As a member of the European Union, Sweden is on a rotating list for the presidency of the EU Council of Ministers, one of two legislative bodies within the EU government. The Council of Ministers is divided based on the issues certain cabinet ministers focus on (there is a Council of Ministers on the Environment, a Council of Ministers for Education, a Council of Ministers for Transportation, etc.). 

To hold the presidency means Sweden’s ministers would be the presidents of their specific division (the Swedish Minister for Education is the President of the Council of Ministers for Education, for example). Sweden is set to have the presidency from January to June of next year. 

The primary responsibility of the presidency is to organize and chair meetings of the council. While the European Commission writes the legislation, the Council and Parliament are the ones that negotiate and pass the legislation. The Commission can step in but typically only if the text is far from its intent. Sweden’s appointment to assume the Presidency comes at a time when the European Union is fighting to pass its climate directives, and the SD’s being in government and potentially having the Environment Ministry could make climate negotiations within the EU more difficult.

The Sweden Democrats have had an ambivalent and ambiguous position on climate change regarding its existence, causes, and consequences. Some quotes from the party range from calling for preparedness:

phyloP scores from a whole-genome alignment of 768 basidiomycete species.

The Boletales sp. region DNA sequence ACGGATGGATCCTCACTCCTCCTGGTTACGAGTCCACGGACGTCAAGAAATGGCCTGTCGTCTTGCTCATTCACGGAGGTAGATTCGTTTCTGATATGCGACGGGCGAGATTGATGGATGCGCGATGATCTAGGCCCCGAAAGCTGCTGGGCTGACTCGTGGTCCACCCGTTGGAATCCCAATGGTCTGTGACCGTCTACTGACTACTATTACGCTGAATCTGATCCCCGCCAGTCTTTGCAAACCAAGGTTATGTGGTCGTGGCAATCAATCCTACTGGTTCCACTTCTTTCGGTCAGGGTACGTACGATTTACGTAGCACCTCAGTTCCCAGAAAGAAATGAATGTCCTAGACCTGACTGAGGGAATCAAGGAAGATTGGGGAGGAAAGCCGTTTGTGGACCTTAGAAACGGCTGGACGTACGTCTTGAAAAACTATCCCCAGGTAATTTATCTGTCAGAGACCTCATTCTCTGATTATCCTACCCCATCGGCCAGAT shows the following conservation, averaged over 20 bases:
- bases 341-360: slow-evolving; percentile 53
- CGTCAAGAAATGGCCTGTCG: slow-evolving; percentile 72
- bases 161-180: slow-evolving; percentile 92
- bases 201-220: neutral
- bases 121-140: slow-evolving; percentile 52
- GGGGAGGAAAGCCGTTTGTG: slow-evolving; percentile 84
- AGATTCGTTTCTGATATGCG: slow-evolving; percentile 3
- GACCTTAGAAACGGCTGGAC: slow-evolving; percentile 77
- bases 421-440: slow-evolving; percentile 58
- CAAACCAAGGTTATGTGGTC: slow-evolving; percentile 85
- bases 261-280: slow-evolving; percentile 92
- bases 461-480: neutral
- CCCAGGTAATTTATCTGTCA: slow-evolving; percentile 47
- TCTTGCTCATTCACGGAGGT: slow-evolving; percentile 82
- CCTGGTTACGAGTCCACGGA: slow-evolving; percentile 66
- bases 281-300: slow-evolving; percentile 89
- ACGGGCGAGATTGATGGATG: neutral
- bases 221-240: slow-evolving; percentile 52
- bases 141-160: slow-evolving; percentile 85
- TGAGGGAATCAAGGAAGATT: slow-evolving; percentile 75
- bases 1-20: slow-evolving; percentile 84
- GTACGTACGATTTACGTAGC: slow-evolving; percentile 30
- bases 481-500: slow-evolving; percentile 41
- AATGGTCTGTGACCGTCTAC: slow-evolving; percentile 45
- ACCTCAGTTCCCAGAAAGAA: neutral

“Sweden's national preparedness for climate change should be strengthened. This affects everything from the food supply and infrastructure to other aspects of preparedness for, for example, forest fires and floods.”

To pessimism:

“In many places, there is a lack of basic insight that Sweden or the EU alone cannot control global carbon dioxide emissions to a significant extent.”

And denial:

“We can also be fairly sure that the climate will vary, and that Sweden and other countries will face challenges as a result of extreme weather events, regardless of the underlying cause and regardless of how many billions we choose to spend on various climate initiatives.”

Will this happen?

For what it is worth, the SD being in government is not a foregone conclusion. The Liberals are as important to a right-wing government as the SD, and they have said they are uncomfortable with the Sweden Democrats being in government. However, the Liberals have also said they are uncomfortable governing with the left, sowing doubts about their willingness to support a center-left government. Conceding defeat, Prime Minister Andersson resigned, creating more pessimism in the Social Democrats’ ability to form a government.

As of now, there is no definitive answer to if the SD will be in government, or if they will even hold the Environment Ministry, but it does not look unlikely. The fact that this is even a concern should give us a moment's pause on our capabilities as a society to combat widespread issues like this. Even if Kristersson falls short in forming a government, the EU could still have a long road ahead of it. One year after Sweden’s term is up, Hungary will assume the presidency, followed by Poland, both nations with regimes many describe as authoritarian and that have consistently butted heads with the EU.